Computer maintenance plays an important role in a business’s success.
And yet, many companies completely fail to train their employees to follow basic DIY PC maintenance tips. (What a waste!)
If you teach your employees to use these 5 simple techniques, you’ll prolong the life of every device in your office, improve your productivity, and make it significantly harder for hackers to mess with your data.
“Owning a computer is fun, but you should take the time to perform some basic maintenance to make sure it runs at its best. Otherwise, the few minutes you save here and there could result in hours of unnecessary work in the future.” – MakeUseOf
Clear your browser’s cache
When you visit a website, your browser downloads small pieces of information called cookies. The next time you visit the website, your browser’s cookies will remember that information. Generally, this is a good thing. That’s why your log-in information, name, address and even whether you have items in a shopping cart automatically pop up.
Your browser’s cache also collects bits of information that help websites load more quickly. The browser may store images, buttons and other features. Once the browser has this information in its cache, it doesn’t need to send as many requests to the website’s server. Instead, it uses the information that it already has.
All of that makes using the internet faster.
But over time, the cache can collect so much information that it has a negative effect on performance. Clearing your browser cache periodically will help ensure that your internet connection works as efficiently as possible.
“Clearing your cache and cookies can often be a simple fix for some common web performance issues.” – TechRepublic
Install software updates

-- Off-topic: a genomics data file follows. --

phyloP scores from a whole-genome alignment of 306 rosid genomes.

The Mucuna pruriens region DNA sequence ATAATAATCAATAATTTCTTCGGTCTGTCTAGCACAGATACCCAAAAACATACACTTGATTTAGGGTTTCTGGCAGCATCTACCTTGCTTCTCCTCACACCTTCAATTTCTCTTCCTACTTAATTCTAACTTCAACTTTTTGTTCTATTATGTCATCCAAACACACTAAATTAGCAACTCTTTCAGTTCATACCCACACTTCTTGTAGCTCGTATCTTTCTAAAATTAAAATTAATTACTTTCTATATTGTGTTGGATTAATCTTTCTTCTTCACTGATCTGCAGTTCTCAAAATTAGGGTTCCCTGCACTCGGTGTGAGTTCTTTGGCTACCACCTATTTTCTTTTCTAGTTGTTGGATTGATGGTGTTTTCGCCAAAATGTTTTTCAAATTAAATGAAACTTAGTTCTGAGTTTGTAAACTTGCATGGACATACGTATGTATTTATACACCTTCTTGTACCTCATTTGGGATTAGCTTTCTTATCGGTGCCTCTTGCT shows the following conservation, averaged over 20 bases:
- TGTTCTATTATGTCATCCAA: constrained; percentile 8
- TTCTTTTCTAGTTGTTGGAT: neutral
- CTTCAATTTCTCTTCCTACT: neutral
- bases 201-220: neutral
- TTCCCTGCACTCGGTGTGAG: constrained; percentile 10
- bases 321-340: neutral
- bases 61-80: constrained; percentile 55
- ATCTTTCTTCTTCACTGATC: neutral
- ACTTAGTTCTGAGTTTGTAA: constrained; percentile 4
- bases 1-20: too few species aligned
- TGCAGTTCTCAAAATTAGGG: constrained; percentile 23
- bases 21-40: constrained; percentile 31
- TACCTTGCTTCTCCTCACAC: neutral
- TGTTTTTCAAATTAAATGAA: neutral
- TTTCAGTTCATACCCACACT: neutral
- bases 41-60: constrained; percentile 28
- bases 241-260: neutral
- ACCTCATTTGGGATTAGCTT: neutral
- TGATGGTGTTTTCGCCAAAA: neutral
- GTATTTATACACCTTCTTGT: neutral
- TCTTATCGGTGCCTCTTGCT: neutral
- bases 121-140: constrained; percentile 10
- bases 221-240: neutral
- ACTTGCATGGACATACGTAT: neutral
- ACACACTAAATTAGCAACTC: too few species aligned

When you teach your employees about the most important tips to keep your business’s network healthy, make sure you tell them to install software updates when they’re available. Those updates are important. It’s not okay to ignore them.
Update antivirus software
Cybercriminals have several devious ways of cracking your system. Some of their favorite tactics include:
- Ransomware that holds your data hostage
- Ad fraud malware that clicks on advertisements without your knowledge
- Botnets that run in your computer’s background
In fact, ransomware makes up 66 percent of exploits from 2016.
Fortunately, you can prevent most of these attacks by keeping your anti-virus software updated. Hackers are always building new exploits. Without the latest patches for your anti-virus software, cybercriminals will find it easy to infect your system.
“The idea that antivirus software is only necessary for irresponsible Windows users is a myth, and a dangerous one to spread.” – How-To Geek
Keep your computer’s fans clean
Computer processors generate a lot of heat. That’s why your computer has fans.
A PC’s fans prevent processors, graphics cards, audio cards and other components from overheating. Without a fan blowing a cool breeze through your computer’s interior, things can quickly get hot enough to damage all those sensitive connections.
Unfortunately, your office’s indoor air carries a lot of dust, dirt and other debris that can clog fans. Since dirty fans can’t do their jobs well, you need to clean them to protect your computer and other devices.
Sure, this kind of computer maintenance is little more than high-tech janitorial work. But if you don’t get the janitorial tech work done, your computer will suffer.
“Spring cleaning your system [like cleaning your PC’s fans] isn’t hard to do, but it’s critical to your system’s longevity . . .” – Lifehacker
Have employees report all computer problems
If you don’t document computer and network problems, then you don’t know whether you have a healthy system. Yes, every problem.
A ticket-based system will make it easy for employees to report problems as they encounter them. If you have a really small business, you can get away with using email to track issues. But we don’t recommend it. And actual ticketing system is much better.
When you know what issues to address, it’s far easier to improve the health of your network and individual devices.
Backup data at the end of the day
Before shutting down their computers for the day, your employees should save files to a remote location. Depending on your needs, your business may want to backup data in the cloud or on local servers.
Regardless of which option you choose, backing up your data should be a daily part of your disaster recovery plan.
If you feel like you need more information about DIY PC maintenance, contact your IT support provider for further advice.